Different Cultural Perspectives On Mental Health Disorders

Culture is a group of people’s way of life, encompassing beliefs, arts, heritage, cuisine, and other traditions. Because each culture is different, what is acceptable in one does not necessarily mean the same for the other. This gap is especially evident in highly stigmatized topics. 

As the world adjusts and becomes more open, there are still a few cultural barriers that we need to bring down, particularly when it comes to mental health. There have been countless studies on the impact of culture on an individual’s psychological well-being.

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Western Culture On Mental Illnesses

Statistics show evidence of western countries, such as the United States of America, Canada, Germany, and Australia, having higher numbers of citizens suffering from psychological problems. With this, experts link mental health disorders to a cultural phenomenon, not just a biological or psychological one.

For many years, America has always been on the pedestal. I’m sure a lot of us know about the American dream. It was the ultimate goal. The West was generally a place where dreams are fulfilled, goals are achieved, and life is fantastic. So it sure is surprising to see the data that many people in these western countries are mentally unstable.

However, in reality, life in the West is far from the glamor portrayed in the media. Media and technology are huge culprits for the rampant development of mental illnesses in western countries. Western culture is regarded as the epitome of all cultures, they are pressured to excel, and their media always save “face.” Not everything we see on television or the internet is genuine.

With that, it seems like western people put a high value on happiness more than other cultures. Everyone in the world is closely watching their every step as if there is no room for mistakes, sadness, or fear. This notion is dangerous to people’s mental health, as sometimes they get their feelings dismissed, and they feel unimportant.

Other factors that contribute to the increasing number of mental health sufferers in the West are that western culture is predominantly patriarchal. Women abuse and men refusing to seek psychological treatment are common. Even though the West is advancing in so many ways, they are still far behind battling mental disorders.

On the other hand, the good thing about Western culture is that they are much more open to discussing psychological conditions. And that they have the capacity and resources to seek treatments.

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Eastern Culture On Mental Illnesses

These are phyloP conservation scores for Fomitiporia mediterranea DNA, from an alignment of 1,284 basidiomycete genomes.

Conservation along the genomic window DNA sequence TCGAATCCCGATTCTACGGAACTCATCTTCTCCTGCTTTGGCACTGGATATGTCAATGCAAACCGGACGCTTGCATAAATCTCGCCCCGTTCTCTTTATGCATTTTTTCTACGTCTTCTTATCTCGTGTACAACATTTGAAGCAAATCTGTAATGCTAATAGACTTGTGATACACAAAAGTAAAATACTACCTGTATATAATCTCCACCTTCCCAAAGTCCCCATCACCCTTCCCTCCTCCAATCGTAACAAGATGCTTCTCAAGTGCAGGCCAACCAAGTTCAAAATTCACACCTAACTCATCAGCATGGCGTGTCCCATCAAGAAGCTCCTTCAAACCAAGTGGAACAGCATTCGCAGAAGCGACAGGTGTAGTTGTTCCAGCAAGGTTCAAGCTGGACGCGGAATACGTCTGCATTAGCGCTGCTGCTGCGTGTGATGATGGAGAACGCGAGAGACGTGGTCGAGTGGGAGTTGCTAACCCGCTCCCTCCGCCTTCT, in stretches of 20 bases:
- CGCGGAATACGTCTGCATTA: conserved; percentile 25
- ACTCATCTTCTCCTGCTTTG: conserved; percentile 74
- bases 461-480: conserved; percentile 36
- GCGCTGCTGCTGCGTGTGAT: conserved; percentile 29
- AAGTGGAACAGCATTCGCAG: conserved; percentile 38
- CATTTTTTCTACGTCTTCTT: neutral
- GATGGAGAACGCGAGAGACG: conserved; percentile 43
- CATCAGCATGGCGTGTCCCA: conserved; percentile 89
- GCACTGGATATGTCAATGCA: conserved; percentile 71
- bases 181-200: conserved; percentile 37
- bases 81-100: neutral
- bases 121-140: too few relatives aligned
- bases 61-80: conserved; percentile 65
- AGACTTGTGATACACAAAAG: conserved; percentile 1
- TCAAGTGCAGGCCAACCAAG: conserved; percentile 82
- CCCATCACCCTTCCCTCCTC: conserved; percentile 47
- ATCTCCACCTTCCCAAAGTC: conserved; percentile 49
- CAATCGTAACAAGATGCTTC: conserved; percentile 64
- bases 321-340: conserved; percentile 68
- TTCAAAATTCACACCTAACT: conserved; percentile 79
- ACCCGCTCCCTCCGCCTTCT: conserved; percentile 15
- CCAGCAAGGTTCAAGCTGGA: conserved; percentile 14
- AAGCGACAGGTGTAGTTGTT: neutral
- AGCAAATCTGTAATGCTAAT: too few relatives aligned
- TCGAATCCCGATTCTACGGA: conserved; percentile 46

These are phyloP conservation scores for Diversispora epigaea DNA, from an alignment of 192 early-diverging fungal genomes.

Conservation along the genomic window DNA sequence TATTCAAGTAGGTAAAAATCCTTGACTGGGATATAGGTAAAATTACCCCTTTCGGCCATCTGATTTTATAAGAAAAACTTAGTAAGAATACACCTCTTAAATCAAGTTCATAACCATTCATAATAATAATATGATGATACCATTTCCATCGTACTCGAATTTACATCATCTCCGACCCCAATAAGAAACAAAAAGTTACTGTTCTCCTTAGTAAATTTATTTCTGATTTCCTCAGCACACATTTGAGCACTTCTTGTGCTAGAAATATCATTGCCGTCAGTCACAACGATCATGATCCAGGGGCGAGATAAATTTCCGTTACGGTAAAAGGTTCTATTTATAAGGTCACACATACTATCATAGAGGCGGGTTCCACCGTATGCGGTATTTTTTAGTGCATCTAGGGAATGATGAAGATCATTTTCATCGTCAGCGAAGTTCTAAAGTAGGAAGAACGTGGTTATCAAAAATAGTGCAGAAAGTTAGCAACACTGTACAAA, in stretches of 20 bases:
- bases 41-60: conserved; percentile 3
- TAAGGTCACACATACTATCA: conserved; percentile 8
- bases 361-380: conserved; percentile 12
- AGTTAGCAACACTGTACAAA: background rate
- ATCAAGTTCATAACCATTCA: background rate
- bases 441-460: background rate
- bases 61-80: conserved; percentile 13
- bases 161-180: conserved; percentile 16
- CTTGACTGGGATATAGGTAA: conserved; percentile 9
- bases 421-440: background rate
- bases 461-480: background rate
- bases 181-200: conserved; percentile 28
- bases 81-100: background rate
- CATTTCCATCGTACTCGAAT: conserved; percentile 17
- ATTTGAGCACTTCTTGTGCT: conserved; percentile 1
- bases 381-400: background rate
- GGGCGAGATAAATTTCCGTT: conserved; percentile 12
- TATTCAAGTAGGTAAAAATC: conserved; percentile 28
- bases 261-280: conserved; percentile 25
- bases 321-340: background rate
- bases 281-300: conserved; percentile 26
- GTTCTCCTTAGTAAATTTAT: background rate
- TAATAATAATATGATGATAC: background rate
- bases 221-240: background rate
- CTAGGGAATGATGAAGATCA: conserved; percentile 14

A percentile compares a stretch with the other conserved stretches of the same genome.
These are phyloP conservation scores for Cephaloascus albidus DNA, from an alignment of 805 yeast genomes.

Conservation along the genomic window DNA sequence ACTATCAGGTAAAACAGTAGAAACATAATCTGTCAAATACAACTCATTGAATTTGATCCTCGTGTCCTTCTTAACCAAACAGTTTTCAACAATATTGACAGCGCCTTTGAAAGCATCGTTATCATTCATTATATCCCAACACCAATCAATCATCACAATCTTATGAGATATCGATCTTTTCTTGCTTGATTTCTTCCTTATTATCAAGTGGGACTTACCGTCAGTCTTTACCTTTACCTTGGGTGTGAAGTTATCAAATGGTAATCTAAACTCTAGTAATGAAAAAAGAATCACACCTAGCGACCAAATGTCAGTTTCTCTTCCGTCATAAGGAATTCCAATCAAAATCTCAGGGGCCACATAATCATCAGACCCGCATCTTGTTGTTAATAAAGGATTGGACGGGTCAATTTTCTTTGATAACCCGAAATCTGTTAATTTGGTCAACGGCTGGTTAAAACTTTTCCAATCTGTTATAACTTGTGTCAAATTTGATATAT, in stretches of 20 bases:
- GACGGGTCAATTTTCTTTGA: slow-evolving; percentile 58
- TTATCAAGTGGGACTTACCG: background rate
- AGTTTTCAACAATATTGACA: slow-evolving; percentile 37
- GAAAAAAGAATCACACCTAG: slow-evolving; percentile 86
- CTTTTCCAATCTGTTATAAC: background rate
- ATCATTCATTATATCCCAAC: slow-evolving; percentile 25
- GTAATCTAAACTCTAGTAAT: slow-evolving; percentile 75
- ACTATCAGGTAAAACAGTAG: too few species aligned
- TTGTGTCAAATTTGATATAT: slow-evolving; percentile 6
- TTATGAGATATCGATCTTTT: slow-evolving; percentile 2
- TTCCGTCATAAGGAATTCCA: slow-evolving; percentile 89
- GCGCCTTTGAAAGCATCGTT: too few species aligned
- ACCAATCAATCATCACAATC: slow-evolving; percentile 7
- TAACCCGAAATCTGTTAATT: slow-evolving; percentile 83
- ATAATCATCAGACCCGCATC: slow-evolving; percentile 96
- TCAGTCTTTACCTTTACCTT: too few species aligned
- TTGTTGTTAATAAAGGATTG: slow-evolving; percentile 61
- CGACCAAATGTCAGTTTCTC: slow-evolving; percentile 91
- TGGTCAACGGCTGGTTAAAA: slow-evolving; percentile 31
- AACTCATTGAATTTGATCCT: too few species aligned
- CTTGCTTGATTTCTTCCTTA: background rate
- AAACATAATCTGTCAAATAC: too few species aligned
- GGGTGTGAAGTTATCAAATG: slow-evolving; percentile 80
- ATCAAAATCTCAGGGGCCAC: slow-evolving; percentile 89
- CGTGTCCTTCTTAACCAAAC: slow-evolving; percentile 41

Asia is the largest continent globally and comprises several ethnicities—again, each one sharing diverse cultures. It is, perhaps, the top continent where there is heavy stigmatization on mental health problems—thanks to the variety of religions, beliefs, and traditions in each country.

We have all heard of Asian stereotypes such as having tiger parents, the tantamount pressure to excel in school, and the filial piety. These may be stereotypes, but they are real. To many Asian people out there, they are nightmares. They are contributing factors that affect their psychological well-being.

Unlike in the West, Asian culture is more conservative. Taboo topics such as mental health and gender identity are rarely talked about. These are often shrugged off and regarded as “just a phase.” 

In Asian culture, their beliefs, religion, and customs are often more important than the medical field. Words like depression and anxiety seem to never exist in their vocabulary. Many Asian kids find a hard time reaching out and seeking treatment because of this.

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African Culture On Mental Illness

Africa is another culturally-rich continent. Unfortunately, like Asia, Africans still highly-stigmatize mental health. Studies found that low-income countries are highly vulnerable to developing both physical and psychological problems. However, in African culture, both are often underreported.

The lack of education, resources, and religious beliefs often hinder African people from getting the help they need. Instead, the mentally ill hides in fear and embarrassment. It is found that having a mental health disorder also reduces an individual’s chances of getting married, a tradition which is huge and symbolic in African culture.

Poverty and war continue to exist in African countries, making it even harder for them to talk about the topic and have good mental health care access.

Hispanic Culture On Mental Illness

If you have Hispanic or Latinx friends, you’ll probably say that many of them are always happy and fun to be around. They host the wildest parties and are often very welcoming. But even the happiest people are hiding something.

Most Latino communities live near or migrate to the West. Being a minority and a person of color, they face all types of discrimination at work, at their own homes—just about everywhere.  Generational trauma, lack of access to healthcare, and education are all causative agents to their mental well-being.

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Many Latinos view mental health as a sign of weakness, so most of them do not seek advice from a medical professional. Most fear being called “loco,” which is the Spanish equivalent of crazy. In Hispanic culture, having psychological problems is a great embarrassment to the family and the community.

United As One

We all come from different races, ethnicities, with varying cultures. But we all face similar problems. We come together and raise our voices to eradicate the stigma, especially on mental health, in our culture. Let’s fight for everyone to have equal access to mental health care.

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